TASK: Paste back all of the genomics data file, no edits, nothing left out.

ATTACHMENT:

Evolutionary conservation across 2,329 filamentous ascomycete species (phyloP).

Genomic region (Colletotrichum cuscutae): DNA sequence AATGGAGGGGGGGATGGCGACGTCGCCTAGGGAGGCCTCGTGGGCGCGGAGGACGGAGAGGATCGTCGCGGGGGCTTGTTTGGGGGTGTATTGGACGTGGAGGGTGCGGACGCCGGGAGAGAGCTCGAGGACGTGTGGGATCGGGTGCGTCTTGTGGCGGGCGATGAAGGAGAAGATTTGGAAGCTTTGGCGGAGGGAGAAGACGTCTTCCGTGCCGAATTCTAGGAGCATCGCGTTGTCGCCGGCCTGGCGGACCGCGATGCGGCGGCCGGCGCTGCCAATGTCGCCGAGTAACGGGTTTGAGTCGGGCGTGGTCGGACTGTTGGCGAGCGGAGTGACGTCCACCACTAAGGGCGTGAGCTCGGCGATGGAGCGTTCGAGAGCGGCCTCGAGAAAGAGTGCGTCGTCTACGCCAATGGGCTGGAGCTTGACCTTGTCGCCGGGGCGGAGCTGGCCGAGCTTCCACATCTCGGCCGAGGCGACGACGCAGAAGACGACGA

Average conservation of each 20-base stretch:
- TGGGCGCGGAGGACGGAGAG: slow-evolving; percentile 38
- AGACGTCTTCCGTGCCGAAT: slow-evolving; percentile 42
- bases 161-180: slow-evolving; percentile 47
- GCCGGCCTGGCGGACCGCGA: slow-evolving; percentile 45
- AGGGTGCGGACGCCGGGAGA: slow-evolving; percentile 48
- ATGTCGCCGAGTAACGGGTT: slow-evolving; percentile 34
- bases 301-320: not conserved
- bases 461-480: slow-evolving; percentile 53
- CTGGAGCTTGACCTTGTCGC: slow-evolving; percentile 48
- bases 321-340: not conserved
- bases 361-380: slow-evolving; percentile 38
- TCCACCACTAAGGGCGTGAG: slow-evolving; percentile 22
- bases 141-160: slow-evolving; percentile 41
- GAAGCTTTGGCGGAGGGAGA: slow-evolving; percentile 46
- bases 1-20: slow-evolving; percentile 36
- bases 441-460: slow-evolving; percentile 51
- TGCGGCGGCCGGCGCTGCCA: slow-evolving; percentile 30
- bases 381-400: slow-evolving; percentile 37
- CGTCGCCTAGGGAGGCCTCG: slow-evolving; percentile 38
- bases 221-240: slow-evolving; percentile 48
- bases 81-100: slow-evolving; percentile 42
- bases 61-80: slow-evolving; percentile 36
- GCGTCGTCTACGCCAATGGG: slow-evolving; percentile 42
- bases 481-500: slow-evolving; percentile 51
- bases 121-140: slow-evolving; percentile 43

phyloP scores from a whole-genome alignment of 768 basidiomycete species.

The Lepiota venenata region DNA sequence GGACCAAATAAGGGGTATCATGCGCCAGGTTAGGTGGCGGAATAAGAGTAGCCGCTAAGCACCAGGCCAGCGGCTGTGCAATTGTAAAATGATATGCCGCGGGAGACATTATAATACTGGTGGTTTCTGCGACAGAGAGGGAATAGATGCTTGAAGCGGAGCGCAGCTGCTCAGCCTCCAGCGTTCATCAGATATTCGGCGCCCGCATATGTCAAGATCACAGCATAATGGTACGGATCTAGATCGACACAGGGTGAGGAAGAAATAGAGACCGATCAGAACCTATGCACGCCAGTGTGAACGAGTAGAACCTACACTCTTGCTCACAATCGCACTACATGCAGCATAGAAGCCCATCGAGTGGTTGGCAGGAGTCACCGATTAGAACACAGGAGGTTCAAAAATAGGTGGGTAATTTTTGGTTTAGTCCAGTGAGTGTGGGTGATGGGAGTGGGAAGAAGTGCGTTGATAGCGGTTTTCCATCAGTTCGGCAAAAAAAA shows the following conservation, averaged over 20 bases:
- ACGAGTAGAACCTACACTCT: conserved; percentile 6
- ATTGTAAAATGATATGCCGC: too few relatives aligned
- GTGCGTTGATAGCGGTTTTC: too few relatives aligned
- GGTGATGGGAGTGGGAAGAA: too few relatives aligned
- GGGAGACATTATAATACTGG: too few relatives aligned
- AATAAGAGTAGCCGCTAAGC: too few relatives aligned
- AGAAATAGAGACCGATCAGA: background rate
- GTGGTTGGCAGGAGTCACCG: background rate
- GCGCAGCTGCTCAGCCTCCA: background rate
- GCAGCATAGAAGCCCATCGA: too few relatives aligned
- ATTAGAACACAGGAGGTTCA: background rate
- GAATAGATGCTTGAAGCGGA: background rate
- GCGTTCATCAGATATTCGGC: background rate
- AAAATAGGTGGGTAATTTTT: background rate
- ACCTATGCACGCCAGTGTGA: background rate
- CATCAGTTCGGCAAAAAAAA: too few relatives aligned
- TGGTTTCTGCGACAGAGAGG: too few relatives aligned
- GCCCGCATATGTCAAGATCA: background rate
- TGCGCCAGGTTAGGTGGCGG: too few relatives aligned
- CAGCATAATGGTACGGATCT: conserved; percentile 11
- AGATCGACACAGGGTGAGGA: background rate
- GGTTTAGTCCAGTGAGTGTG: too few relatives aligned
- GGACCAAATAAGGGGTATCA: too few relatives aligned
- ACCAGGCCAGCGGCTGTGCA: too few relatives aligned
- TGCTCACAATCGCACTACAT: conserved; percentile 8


Evolutionary conservation across 2,329 filamentous ascomycete species (phyloP).

Genomic region (Colletotrichum cuscutae): DNA sequence AATGGAGGGGGGGATGGCGACGTCGCCTAGGGAGGCCTCGTGGGCGCGGAGGACGGAGAGGATCGTCGCGGGGGCTTGTTTGGGGGTGTATTGGACGTGGAGGGTGCGGACGCCGGGAGAGAGCTCGAGGACGTGTGGGATCGGGTGCGTCTTGTGGCGGGCGATGAAGGAGAAGATTTGGAAGCTTTGGCGGAGGGAGAAGACGTCTTCCGTGCCGAATTCTAGGAGCATCGCGTTGTCGCCGGCCTGGCGGACCGCGATGCGGCGGCCGGCGCTGCCAATGTCGCCGAGTAACGGGTTTGAGTCGGGCGTGGTCGGACTGTTGGCGAGCGGAGTGACGTCCACCACTAAGGGCGTGAGCTCGGCGATGGAGCGTTCGAGAGCGGCCTCGAGAAAGAGTGCGTCGTCTACGCCAATGGGCTGGAGCTTGACCTTGTCGCCGGGGCGGAGCTGGCCGAGCTTCCACATCTCGGCCGAGGCGACGACGCAGAAGACGACGA

Average conservation of each 20-base stretch:
- TGGGCGCGGAGGACGGAGAG: slow-evolving; percentile 38
- AGACGTCTTCCGTGCCGAAT: slow-evolving; percentile 42
- bases 161-180: slow-evolving; percentile 47
- GCCGGCCTGGCGGACCGCGA: slow-evolving; percentile 45
- AGGGTGCGGACGCCGGGAGA: slow-evolving; percentile 48
- ATGTCGCCGAGTAACGGGTT: slow-evolving; percentile 34
- bases 301-320: not conserved
- bases 461-480: slow-evolving; percentile 53
- CTGGAGCTTGACCTTGTCGC: slow-evolving; percentile 48
- bases 321-340: not conserved
- bases 361-380: slow-evolving; percentile 38
- TCCACCACTAAGGGCGTGAG: slow-evolving; percentile 22
- bases 141-160: slow-evolving; percentile 41
- GAAGCTTTGGCGGAGGGAGA: slow-evolving; percentile 46
- bases 1-20: slow-evolving; percentile 36
- bases 441-460: slow-evolving; percentile 51
- TGCGGCGGCCGGCGCTGCCA: slow-evolving; percentile 30
- bases 381-400: slow-evolving; percentile 37
- CGTCGCCTAGGGAGGCCTCG: slow-evolving; percentile 38
- bases 221-240: slow-evolving; percentile 48
- bases 81-100: slow-evolving; percentile 42
- bases 61-80: slow-evolving; percentile 36
- GCGTCGTCTACGCCAATGGG: slow-evolving; percentile 42
- bases 481-500: slow-evolving; percentile 51
- bases 121-140: slow-evolving; percentile 43

phyloP scores from a whole-genome alignment of 768 basidiomycete species.

The Lepiota venenata region DNA sequence GGACCAAATAAGGGGTATCATGCGCCAGGTTAGGTGGCGGAATAAGAGTAGCCGCTAAGCACCAGGCCAGCGGCTGTGCAATTGTAAAATGATATGCCGCGGGAGACATTATAATACTGGTGGTTTCTGCGACAGAGAGGGAATAGATGCTTGAAGCGGAGCGCAGCTGCTCAGCCTCCAGCGTTCATCAGATATTCGGCGCCCGCATATGTCAAGATCACAGCATAATGGTACGGATCTAGATCGACACAGGGTGAGGAAGAAATAGAGACCGATCAGAACCTATGCACGCCAGTGTGAACGAGTAGAACCTACACTCTTGCTCACAATCGCACTACATGCAGCATAGAAGCCCATCGAGTGGTTGGCAGGAGTCACCGATTAGAACACAGGAGGTTCAAAAATAGGTGGGTAATTTTTGGTTTAGTCCAGTGAGTGTGGGTGATGGGAGTGGGAAGAAGTGCGTTGATAGCGGTTTTCCATCAGTTCGGCAAAAAAAA shows the following conservation, averaged over 20 bases:
- ACGAGTAGAACCTACACTCT: conserved; percentile 6
- ATTGTAAAATGATATGCCGC: too few relatives aligned
- GTGCGTTGATAGCGGTTTTC: too few relatives aligned
- GGTGATGGGAGTGGGAAGAA: too few relatives aligned
- GGGAGACATTATAATACTGG: too few relatives aligned
- AATAAGAGTAGCCGCTAAGC: too few relatives aligned
- AGAAATAGAGACCGATCAGA: background rate
- GTGGTTGGCAGGAGTCACCG: background rate
- GCGCAGCTGCTCAGCCTCCA: background rate
- GCAGCATAGAAGCCCATCGA: too few relatives aligned
- ATTAGAACACAGGAGGTTCA: background rate
- GAATAGATGCTTGAAGCGGA: background rate
- GCGTTCATCAGATATTCGGC: background rate
- AAAATAGGTGGGTAATTTTT: background rate
- ACCTATGCACGCCAGTGTGA: background rate
- CATCAGTTCGGCAAAAAAAA: too few relatives aligned
- TGGTTTCTGCGACAGAGAGG: too few relatives aligned
- GCCCGCATATGTCAAGATCA: background rate
- TGCGCCAGGTTAGGTGGCGG: too few relatives aligned
- CAGCATAATGGTACGGATCT: conserved; percentile 11
- AGATCGACACAGGGTGAGGA: background rate
- GGTTTAGTCCAGTGAGTGTG: too few relatives aligned
- GGACCAAATAAGGGGTATCA: too few relatives aligned
- ACCAGGCCAGCGGCTGTGCA: too few relatives aligned
- TGCTCACAATCGCACTACAT: conserved; percentile 8